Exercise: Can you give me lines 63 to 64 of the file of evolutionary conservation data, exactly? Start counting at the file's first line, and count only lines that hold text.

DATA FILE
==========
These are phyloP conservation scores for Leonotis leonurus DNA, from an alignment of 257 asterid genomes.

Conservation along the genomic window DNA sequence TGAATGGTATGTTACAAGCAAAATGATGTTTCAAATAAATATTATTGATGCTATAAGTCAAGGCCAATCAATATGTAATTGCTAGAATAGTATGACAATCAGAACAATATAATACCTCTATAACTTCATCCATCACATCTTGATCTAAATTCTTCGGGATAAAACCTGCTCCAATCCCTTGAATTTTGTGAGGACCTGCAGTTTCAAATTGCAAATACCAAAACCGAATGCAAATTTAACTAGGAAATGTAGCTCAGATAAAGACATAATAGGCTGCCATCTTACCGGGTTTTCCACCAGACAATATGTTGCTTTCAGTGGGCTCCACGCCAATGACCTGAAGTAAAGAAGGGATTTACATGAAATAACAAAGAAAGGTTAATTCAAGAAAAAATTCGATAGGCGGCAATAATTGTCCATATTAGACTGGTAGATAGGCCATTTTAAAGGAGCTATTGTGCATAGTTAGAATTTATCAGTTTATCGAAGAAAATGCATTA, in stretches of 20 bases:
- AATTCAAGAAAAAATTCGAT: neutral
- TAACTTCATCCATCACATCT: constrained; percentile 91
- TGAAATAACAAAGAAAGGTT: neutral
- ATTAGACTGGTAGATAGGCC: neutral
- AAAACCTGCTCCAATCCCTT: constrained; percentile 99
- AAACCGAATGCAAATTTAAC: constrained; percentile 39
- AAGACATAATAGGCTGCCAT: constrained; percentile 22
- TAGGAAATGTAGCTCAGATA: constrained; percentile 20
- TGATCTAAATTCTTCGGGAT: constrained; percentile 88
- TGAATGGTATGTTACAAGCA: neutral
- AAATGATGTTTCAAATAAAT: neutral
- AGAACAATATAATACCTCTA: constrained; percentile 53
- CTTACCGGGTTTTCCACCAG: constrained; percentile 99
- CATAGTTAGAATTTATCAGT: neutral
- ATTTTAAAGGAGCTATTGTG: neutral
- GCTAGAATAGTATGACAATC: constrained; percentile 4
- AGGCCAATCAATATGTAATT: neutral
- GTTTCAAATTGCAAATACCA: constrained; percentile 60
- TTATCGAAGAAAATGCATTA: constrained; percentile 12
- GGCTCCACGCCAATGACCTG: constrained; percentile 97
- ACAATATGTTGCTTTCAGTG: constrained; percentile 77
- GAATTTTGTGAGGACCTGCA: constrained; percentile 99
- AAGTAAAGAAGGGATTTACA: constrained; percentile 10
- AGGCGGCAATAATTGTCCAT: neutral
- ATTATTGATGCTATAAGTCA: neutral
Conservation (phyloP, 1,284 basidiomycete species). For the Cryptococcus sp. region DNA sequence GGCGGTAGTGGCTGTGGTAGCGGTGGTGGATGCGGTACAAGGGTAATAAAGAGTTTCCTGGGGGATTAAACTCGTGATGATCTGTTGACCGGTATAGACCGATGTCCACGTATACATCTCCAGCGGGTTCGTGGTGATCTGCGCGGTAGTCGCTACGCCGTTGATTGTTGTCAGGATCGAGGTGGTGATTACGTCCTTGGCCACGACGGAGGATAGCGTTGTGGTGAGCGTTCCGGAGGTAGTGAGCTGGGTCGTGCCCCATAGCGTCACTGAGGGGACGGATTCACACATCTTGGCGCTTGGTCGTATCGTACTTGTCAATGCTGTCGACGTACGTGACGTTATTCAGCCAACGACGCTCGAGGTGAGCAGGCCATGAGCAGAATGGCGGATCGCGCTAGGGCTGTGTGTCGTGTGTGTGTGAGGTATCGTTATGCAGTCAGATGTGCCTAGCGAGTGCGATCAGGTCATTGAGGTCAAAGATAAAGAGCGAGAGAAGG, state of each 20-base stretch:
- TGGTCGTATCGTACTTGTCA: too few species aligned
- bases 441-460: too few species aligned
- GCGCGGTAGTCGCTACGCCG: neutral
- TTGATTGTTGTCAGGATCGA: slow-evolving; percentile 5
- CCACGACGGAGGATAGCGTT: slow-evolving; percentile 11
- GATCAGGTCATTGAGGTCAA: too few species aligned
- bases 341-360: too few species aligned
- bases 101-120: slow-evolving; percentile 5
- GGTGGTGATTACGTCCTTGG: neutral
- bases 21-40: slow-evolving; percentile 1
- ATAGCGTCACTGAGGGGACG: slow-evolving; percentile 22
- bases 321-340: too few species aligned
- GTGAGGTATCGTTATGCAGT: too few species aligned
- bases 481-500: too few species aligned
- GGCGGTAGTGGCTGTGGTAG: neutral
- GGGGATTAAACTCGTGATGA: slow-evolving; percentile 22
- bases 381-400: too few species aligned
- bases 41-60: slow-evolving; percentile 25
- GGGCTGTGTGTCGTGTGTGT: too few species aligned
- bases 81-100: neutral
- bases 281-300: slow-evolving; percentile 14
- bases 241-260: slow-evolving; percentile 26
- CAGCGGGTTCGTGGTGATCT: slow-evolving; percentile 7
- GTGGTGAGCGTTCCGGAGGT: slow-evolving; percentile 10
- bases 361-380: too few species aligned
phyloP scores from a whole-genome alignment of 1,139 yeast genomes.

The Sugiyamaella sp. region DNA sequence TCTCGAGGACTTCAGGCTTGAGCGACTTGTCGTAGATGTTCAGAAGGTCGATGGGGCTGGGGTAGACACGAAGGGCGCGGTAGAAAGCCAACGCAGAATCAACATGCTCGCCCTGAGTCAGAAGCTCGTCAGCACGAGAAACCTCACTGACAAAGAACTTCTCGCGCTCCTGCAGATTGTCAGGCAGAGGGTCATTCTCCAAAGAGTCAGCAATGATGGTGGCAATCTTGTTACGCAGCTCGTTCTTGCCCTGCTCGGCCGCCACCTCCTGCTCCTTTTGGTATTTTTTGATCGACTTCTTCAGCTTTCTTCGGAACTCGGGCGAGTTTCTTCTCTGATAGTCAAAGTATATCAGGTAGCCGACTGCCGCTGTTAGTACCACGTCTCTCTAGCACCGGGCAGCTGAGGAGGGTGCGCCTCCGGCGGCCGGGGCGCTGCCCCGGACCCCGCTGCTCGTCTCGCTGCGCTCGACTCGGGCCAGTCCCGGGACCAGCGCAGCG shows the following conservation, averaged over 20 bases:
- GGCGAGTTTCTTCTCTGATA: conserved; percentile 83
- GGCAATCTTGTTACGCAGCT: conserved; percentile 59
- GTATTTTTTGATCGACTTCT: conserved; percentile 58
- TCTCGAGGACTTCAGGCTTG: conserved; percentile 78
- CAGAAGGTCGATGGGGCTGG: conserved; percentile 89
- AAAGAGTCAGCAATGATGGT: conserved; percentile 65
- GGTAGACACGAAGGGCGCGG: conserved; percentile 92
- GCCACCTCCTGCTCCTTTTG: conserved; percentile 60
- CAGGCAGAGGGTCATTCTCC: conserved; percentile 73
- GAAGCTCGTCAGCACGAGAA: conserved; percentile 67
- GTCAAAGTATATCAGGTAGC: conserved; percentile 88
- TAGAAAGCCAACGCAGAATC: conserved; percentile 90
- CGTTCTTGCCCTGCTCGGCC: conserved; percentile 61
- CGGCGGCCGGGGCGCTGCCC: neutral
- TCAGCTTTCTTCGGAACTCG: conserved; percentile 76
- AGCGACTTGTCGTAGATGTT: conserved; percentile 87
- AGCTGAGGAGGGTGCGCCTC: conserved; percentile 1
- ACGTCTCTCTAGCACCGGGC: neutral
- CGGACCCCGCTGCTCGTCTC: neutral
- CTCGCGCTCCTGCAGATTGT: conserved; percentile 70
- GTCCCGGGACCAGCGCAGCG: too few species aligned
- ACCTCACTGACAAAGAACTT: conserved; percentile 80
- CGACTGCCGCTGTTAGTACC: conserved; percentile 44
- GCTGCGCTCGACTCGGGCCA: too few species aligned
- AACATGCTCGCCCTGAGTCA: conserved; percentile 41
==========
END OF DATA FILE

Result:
- GCCACCTCCTGCTCCTTTTG: conserved; percentile 60
- CAGGCAGAGGGTCATTCTCC: conserved; percentile 73